On Friday, there was a drop in European shares with Germany leading the decline, as investors were worried about the downbeat consumer sentiment numbers recorded in the biggest economy of the continent.
Meanwhile, fears were worsened by the hawkish comments put forward by the chief of the US Federal Reserve, Jerome Powell, when he delivered his speech on Friday in Jackson Hole, Wyoming.
The continent-wide STOXX 600 index declined 1.7%, which brought it down for the week by 2.6%. There was also a 2.3% drop in the DAX index in Germany, with its weekly decline reaching 4.2%.
This makes it the worst performance of the German index in over two months. According to a new survey, consumer sentiment in Germany is set to reach a record low for the third consecutive month.
Households in Germany were preparing for a rise in their energy bills. Meanwhile, there was an unexpected rise in consumer confidence in France in August.
Market analysts said that the recession fears in Germany had just gotten worse, as the sentiment index had dropped to a record low.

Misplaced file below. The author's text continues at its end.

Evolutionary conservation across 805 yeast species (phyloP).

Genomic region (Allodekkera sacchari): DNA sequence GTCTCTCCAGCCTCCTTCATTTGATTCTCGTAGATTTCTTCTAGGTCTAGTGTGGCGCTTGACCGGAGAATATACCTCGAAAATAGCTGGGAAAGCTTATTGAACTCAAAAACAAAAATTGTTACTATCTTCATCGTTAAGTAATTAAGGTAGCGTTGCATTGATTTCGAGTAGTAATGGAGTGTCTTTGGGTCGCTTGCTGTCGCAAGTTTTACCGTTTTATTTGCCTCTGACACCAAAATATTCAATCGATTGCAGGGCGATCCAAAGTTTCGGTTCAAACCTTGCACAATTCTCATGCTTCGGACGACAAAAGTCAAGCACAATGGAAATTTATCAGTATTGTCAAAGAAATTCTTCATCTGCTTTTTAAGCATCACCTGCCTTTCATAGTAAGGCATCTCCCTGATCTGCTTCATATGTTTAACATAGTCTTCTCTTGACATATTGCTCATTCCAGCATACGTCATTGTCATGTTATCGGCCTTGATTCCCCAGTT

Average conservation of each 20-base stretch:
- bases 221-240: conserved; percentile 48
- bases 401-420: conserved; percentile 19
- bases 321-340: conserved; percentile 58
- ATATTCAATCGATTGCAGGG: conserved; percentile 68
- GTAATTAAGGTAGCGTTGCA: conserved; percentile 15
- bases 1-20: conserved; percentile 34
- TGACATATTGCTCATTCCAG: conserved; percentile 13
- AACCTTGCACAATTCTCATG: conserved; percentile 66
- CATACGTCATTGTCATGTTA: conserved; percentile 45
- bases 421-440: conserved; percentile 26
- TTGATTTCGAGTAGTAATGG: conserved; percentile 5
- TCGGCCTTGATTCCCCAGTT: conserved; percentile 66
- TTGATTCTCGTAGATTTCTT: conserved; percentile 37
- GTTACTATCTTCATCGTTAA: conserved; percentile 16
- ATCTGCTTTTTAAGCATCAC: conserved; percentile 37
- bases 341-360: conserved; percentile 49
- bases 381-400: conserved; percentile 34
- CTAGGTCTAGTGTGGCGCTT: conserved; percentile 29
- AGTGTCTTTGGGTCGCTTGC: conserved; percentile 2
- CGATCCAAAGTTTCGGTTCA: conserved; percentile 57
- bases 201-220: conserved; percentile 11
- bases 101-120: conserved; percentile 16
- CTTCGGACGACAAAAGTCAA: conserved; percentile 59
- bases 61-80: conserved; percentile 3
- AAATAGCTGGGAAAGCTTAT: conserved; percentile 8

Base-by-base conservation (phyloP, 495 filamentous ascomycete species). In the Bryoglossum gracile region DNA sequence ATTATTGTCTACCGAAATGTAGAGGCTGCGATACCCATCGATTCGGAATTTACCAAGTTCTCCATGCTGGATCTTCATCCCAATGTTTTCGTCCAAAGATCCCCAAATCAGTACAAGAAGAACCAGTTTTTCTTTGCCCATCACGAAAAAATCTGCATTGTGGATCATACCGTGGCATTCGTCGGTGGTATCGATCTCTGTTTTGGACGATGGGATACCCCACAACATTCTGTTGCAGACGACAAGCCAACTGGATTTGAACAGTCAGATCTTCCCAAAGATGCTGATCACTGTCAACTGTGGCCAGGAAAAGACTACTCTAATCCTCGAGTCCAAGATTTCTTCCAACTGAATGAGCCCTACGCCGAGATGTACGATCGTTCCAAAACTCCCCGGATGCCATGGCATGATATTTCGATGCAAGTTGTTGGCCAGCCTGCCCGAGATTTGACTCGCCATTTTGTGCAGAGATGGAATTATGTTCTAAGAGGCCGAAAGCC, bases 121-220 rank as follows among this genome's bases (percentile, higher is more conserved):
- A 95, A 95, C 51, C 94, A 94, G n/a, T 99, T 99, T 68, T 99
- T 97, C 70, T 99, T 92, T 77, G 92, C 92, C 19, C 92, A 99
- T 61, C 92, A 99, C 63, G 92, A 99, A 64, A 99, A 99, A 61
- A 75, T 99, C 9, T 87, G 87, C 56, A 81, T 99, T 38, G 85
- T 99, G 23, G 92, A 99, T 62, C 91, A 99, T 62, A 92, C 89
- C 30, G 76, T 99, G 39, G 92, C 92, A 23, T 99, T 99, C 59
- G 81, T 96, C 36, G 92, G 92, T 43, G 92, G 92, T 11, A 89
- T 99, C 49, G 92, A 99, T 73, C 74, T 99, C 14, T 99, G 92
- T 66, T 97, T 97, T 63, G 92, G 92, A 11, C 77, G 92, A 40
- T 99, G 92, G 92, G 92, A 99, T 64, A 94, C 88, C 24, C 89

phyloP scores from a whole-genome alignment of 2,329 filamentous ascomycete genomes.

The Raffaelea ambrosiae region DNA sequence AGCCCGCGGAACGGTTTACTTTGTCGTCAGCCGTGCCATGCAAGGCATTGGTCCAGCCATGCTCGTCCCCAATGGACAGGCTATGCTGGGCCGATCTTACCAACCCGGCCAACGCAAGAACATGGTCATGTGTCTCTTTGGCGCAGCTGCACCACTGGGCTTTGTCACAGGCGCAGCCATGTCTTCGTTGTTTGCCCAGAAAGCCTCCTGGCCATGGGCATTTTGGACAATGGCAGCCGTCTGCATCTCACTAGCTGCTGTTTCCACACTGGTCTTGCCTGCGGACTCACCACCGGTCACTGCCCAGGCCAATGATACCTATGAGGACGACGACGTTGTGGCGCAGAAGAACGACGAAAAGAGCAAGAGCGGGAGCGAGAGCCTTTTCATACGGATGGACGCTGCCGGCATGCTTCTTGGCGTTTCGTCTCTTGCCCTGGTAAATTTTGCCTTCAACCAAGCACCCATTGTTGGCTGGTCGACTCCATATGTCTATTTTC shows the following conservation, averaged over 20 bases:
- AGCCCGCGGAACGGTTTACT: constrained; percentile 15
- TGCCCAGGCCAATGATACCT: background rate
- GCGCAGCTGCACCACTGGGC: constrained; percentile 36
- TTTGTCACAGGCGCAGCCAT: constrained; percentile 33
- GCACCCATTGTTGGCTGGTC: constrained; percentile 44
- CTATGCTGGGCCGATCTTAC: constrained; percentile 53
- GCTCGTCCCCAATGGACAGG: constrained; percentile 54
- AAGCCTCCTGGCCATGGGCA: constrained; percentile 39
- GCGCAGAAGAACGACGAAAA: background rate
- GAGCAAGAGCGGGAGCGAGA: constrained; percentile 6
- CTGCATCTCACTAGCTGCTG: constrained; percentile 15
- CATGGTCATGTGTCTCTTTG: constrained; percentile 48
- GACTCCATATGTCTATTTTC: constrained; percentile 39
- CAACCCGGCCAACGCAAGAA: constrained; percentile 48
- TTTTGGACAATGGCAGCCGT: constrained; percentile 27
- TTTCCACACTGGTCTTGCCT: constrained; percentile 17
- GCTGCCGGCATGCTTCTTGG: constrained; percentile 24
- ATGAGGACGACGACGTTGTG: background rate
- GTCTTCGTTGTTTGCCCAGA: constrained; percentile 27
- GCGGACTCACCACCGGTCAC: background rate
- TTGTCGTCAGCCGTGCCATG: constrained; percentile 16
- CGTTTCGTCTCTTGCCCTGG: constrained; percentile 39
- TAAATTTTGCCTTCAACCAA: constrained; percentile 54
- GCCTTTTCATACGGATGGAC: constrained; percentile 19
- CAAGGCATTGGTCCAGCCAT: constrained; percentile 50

This is because the economy is the most reliant on external energy producers and people are saving the most they have done in 11 years, showing that they are prepared for the worst-case scenario.
To make matters worse, the comments from Jerome Powell did not offer markets any respite, as he stated that the US economy would have to tolerate more tightening in the future.
He said that they would continue to tighten and hold for some time, until they see some improvement in terms of inflation. This means growth will slow down and jobs will drop, leading to pain for people and businesses.
Market analysts said that it did not take even nine minutes for the US Fed chairman to jawbone the market, as he reiterated their commitment to battle inflation.
He immediately threw cold water on the hopes of the market to see a slowdown from the Fed.
After his comments, there was a further rise recorded in Euro zone bond yields. The bloc had already seen borrowing costs rise after a report that the European Central Bank would consider a 75bps rate hike.
There was a decline of about 3.5% each in the travel, leisure and retail sectors, which was the highest amongst all in Europe.
There was a 0.3% drop in Carlsberg after the Danish brewery said that its Poland subsidiary could halt or cut production because of a lack of deliveries of carbon dioxide.
There was also a 2.0% drop in the Salzgitter Maschinenbau Group in Germany, after the announcement that its Singapore unit would be purchased by Dymon Asia, a private equity firm.
There was also a twofold increase in the shares of Micro Focus in Britain after OpenText from Canada agreed to purchase the enterprise software maker for $6 billion, which would be an all-cash deal.